A DOL Audit — Are You Ready?
The U.S. Department of Labor (DOL) plans to substantially increase the number of ERISA compliance audits it conducts each year. If your plan were selected for an audit, would you be ready? Below we answer questions you and other plan sponsors might have about preparing for a DOL audit.
How does the DOL select a retirement plan for an audit? Unlike the random audits conducted by the IRS, DOL audits are generally conducted for a reason. If you receive a notice from the DOL’s Employee Benefits Security Administration (EBSA) that your plan has been selected for audit, the DOL is likely looking for something specific, although some audits are random. For example, the DOL may be acting on complaints from plan participants or in reference to something on your Form 5500.
What will we need to show the auditor? Generally, the EBSA notice will list documents it wants you to have available at the audit. This list may include:
- The plan document and amendments
- IRS Form 5500 for the period being audited
- The summary plan description
- Distribution forms provided to participants
- The fidelity bond for the plan
- A list of the plan’s investments
- The plan’s investment policy
- Minutes of meetings of the trustee or investment committee showing how investment decisions are made
- Information about the plan’s policies with respect to the voting of proxies
If there’s anything on the list that is unclear to you, call and ask for clarification.
What else should we do to prepare? You should review all the requested documents, gather supporting evidence, and organize plan records. This groundwork will prepare you to answer the EBSA’s questions. Also, make the plan’s legal advisor and independent auditors aware of the audit and have them review the requested documents before meeting with the DOL. You may want your advisor and auditor to attend the audit (or be available to answer questions).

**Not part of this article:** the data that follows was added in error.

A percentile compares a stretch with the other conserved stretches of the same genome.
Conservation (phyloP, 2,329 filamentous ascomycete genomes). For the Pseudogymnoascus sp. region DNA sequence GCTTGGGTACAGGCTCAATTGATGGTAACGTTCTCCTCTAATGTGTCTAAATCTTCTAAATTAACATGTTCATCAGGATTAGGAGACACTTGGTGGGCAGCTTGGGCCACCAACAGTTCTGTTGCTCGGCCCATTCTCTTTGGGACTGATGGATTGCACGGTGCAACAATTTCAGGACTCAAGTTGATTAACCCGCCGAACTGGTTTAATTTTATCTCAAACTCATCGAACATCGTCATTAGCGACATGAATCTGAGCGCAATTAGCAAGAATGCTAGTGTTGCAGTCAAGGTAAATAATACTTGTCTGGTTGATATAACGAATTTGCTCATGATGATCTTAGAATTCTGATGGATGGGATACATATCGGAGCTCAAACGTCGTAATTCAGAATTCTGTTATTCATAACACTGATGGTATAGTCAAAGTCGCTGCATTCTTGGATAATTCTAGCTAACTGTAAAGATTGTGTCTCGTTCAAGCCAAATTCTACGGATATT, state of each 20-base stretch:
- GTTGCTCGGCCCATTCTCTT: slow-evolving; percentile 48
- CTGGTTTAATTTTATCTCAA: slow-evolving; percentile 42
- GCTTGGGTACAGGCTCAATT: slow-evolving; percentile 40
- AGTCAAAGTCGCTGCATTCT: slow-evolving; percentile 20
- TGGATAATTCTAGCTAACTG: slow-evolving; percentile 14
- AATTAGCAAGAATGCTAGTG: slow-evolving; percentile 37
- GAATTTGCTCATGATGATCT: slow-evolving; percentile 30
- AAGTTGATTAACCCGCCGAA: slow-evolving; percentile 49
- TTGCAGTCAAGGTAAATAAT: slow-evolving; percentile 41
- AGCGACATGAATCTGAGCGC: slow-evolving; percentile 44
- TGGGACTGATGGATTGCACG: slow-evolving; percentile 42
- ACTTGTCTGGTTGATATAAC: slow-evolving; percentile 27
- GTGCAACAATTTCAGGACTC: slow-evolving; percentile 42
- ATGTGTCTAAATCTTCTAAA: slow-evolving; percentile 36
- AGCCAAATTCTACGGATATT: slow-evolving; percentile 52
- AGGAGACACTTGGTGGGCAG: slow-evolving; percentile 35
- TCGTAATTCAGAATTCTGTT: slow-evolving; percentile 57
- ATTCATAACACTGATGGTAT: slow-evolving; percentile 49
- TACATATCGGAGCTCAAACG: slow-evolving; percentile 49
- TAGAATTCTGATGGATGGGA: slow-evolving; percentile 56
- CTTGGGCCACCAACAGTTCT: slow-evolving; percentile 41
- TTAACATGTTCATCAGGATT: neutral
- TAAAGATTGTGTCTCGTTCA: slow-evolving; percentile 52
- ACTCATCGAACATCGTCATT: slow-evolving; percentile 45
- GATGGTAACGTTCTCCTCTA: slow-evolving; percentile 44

What areas might the DOL target in an audit? Some of the things an audit may focus on are:
- Timeliness of deposits of participant deferrals
- Employee compensation and eligibility for participation
- Payment of plan-related expenses
- Funding policy
- Investment process
- Prohibited transactions
- Accuracy of financial data reported on Form 5500
- Reporting and disclosure (including the new participant fee disclosures)
What happens if the audit uncovers an apparent violation? The EBSA will issue a voluntary compliance request letter. The letter informs the employer of the results of the investigation, cites pension law provisions that the DOL considers to have been violated, and asks for correction of the violation(s) through full compliance. Depending on the violation, correction may include restoring losses of plan assets and lost investment earnings.
Are there steps we could take now to be ready for a possible audit? Yes, regularly review the plan documents the DOL might request, along with plan investments and your investment policy, to make sure they comply with pension law (ERISA) and the tax law. In addition, you may want to periodically conduct — or have a benefits professional conduct — self-audits.